Check out all the on-demand sessions from the Intelligent Security Summit here.

Podcasting has risen in popularity, sunk like a stone, and then recovered more times than your favorite celebrity trying to make a comeback. Back when podcasts first debuted around 2005, the idea seemed strange — like having your own radio station or talk show. I remember creating a podcast way back in 2006 or so, with all of the newbie hallmarks, like cheesy intro music and awkward audio cuts.

Then, after the success of the Serial and Revolutions podcasts, I started getting into them again. Obviously, most of us were already used to having a device that plays podcasts easily on Android and iOS, but the new podcast revolution was different for me. In my view, the shows rivaled what you can hear on the radio and in many ways were even better. Serial is up there with most television news programs. You could play any show from a previous season, which has always been true, yet having access to every podcast from Serial (instead of the one your cousin does with his friends where they talk about goth rock bands) is suddenly more impressive.

Recently, I re-rediscovered podcasts in a car I’m testing, the 2017 VW Tiguan. After connecting up with Apple CarPlay using a USB cable and seeing my iPhone 7 Plus apps pop up in the dash display, I finally noticed the podcast icon next to the ones for music, nav, and texting by voice. It was cool to have such easy access to my favorite shows, including some by a few comedians I like and one my son-in-law does on local professional sports teams. How had I missed this feature before?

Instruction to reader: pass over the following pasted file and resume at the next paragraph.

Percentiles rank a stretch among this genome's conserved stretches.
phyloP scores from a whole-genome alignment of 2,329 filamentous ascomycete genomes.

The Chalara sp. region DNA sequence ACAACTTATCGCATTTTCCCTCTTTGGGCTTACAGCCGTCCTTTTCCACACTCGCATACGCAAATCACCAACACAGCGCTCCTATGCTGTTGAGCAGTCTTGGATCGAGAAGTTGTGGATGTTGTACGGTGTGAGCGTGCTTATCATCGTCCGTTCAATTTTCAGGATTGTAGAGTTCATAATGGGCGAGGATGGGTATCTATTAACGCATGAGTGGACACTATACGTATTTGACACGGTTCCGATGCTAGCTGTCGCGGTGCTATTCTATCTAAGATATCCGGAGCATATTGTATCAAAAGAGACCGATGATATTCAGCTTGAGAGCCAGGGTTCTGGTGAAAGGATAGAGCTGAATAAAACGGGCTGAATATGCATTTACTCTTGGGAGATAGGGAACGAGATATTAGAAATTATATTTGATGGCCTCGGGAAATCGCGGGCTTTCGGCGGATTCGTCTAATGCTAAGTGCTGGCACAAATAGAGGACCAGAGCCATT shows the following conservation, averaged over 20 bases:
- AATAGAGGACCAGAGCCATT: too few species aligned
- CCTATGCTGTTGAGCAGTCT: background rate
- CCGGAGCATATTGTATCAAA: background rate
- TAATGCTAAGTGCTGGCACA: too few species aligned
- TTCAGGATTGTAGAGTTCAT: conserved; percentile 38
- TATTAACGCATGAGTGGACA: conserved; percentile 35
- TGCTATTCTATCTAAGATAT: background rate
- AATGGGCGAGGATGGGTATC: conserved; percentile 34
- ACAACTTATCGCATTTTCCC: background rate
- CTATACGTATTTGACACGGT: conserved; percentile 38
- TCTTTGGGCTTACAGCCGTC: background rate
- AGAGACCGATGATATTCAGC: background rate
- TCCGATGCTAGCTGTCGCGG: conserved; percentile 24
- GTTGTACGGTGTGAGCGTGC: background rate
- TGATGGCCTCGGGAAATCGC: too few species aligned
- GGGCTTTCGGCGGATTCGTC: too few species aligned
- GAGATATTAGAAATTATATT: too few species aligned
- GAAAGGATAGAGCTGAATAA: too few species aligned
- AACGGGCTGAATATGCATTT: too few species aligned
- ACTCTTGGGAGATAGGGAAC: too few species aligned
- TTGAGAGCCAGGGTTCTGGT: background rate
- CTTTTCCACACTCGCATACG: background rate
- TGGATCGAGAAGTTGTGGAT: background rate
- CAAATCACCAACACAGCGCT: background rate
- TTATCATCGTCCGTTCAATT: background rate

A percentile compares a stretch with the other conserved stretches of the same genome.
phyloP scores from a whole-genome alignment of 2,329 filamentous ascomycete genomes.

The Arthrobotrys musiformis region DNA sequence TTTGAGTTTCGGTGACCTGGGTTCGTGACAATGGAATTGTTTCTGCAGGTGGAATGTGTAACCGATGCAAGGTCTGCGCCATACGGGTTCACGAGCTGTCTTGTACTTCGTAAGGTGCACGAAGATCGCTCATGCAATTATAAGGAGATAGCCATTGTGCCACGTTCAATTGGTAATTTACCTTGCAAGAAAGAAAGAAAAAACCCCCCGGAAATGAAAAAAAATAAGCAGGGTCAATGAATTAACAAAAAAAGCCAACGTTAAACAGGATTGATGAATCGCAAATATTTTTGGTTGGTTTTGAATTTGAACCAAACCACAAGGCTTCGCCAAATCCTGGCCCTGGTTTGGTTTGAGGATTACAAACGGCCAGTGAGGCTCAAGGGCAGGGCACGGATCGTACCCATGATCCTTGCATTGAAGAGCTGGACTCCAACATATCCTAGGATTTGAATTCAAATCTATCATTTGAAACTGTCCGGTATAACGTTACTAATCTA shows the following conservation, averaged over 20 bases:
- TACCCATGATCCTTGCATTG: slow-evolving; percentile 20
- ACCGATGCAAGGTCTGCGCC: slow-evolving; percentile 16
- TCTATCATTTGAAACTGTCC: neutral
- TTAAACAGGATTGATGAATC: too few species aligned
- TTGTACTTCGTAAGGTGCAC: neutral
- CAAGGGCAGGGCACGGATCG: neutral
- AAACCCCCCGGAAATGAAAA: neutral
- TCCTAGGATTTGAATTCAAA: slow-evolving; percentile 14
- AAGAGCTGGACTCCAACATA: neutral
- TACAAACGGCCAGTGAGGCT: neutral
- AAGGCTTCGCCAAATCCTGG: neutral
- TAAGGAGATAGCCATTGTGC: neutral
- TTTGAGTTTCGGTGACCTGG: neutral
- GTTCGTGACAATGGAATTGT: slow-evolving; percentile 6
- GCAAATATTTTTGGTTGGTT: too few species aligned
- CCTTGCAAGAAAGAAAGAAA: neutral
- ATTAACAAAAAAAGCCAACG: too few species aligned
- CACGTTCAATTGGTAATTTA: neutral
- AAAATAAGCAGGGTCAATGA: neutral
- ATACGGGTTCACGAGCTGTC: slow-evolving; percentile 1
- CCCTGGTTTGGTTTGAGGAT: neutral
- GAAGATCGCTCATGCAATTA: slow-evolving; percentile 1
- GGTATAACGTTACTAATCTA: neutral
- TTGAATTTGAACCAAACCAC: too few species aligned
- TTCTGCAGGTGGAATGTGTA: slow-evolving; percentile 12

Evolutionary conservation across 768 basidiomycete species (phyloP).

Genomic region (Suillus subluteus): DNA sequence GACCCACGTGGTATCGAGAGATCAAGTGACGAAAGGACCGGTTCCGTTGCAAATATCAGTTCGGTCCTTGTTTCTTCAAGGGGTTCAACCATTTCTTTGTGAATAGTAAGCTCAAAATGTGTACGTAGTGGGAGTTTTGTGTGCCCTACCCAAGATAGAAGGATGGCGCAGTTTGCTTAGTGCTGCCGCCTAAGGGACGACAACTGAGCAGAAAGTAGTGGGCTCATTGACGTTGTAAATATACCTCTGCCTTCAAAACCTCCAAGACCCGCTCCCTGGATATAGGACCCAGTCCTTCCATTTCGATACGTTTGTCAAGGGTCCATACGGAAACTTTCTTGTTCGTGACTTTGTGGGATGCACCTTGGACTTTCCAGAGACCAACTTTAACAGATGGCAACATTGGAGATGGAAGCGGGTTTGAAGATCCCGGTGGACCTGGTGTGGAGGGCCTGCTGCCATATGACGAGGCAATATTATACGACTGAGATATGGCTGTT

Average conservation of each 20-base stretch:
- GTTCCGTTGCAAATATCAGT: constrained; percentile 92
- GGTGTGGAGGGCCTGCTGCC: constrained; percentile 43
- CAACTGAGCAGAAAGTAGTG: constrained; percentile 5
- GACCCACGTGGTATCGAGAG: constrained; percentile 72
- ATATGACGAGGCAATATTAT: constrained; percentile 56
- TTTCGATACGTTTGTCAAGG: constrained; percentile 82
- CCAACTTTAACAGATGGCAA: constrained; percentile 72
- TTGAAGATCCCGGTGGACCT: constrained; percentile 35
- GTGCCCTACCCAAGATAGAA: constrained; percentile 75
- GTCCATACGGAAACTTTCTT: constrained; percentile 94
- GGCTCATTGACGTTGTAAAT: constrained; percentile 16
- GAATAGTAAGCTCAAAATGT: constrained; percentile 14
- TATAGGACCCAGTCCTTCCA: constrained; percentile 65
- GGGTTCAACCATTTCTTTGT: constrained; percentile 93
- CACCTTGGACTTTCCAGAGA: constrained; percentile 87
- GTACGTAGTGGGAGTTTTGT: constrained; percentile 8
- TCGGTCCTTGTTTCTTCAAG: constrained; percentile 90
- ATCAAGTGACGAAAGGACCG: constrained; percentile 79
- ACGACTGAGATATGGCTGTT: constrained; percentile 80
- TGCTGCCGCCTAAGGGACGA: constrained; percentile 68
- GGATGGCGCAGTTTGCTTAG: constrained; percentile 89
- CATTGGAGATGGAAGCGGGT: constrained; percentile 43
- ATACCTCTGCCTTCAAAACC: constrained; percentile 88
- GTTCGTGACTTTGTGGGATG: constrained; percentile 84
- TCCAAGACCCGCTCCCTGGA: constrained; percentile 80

Because CarPlay works exactly like my phone, I was able to find the most recent podcasts for the shows with a few flicks on the display. I was also impressed with the audio quality. The Tiguan uses a Fender sound system that has a rich tonal quality — not too loud, but distinct. The audio from Serial is fairly pristine — they obviously use high-quality microphones.

One of the interesting features on CarPlay is that it restricts your history a bit. For example, when you look for your recently added music or podcasts, you won’t see all of the options. That’s a safety feature, because it’s much better to use your voice to do a search while you’re driving. When I asked Siri to “play the Serial podcast” by long-pressing on the voice activation button in the Tiguan, Siri showed me that podcast after a short pause, and then I hit play. It’s a new way to interact with my podcast library.

That said, it would be nice to have much more powerful features for CarPlay control. I wanted to be able to do a voice search when I was listening to Revolutions and have Siri look for specific episodes related to George Washington. It would be cool to have Siri do even more to help me, like having a discussion about my interests and then playing related podcasts.

Those features are likely coming soon, especially since Siri has fallen behind Amazon Alexa and Google Home’s Assistant bot in overall AI capability.

Still, driving around in the Tiguan all week it was great to have such easy access to my podcasts, even if a few of them still use cheesy intro music.

Above: VB Profiles Connected Cars Landscape. (Disclosure: VB Profiles is a cooperative effort between VentureBeat and Spoke Intelligence.) This article is part of our connected cars series. You can download a high-resolution version of the landscape featuring 250 companies by clicking the image.

VentureBeat's mission is to be a digital town square for technical decision-makers to gain knowledge about transformative enterprise technology and transact. Discover our Briefings.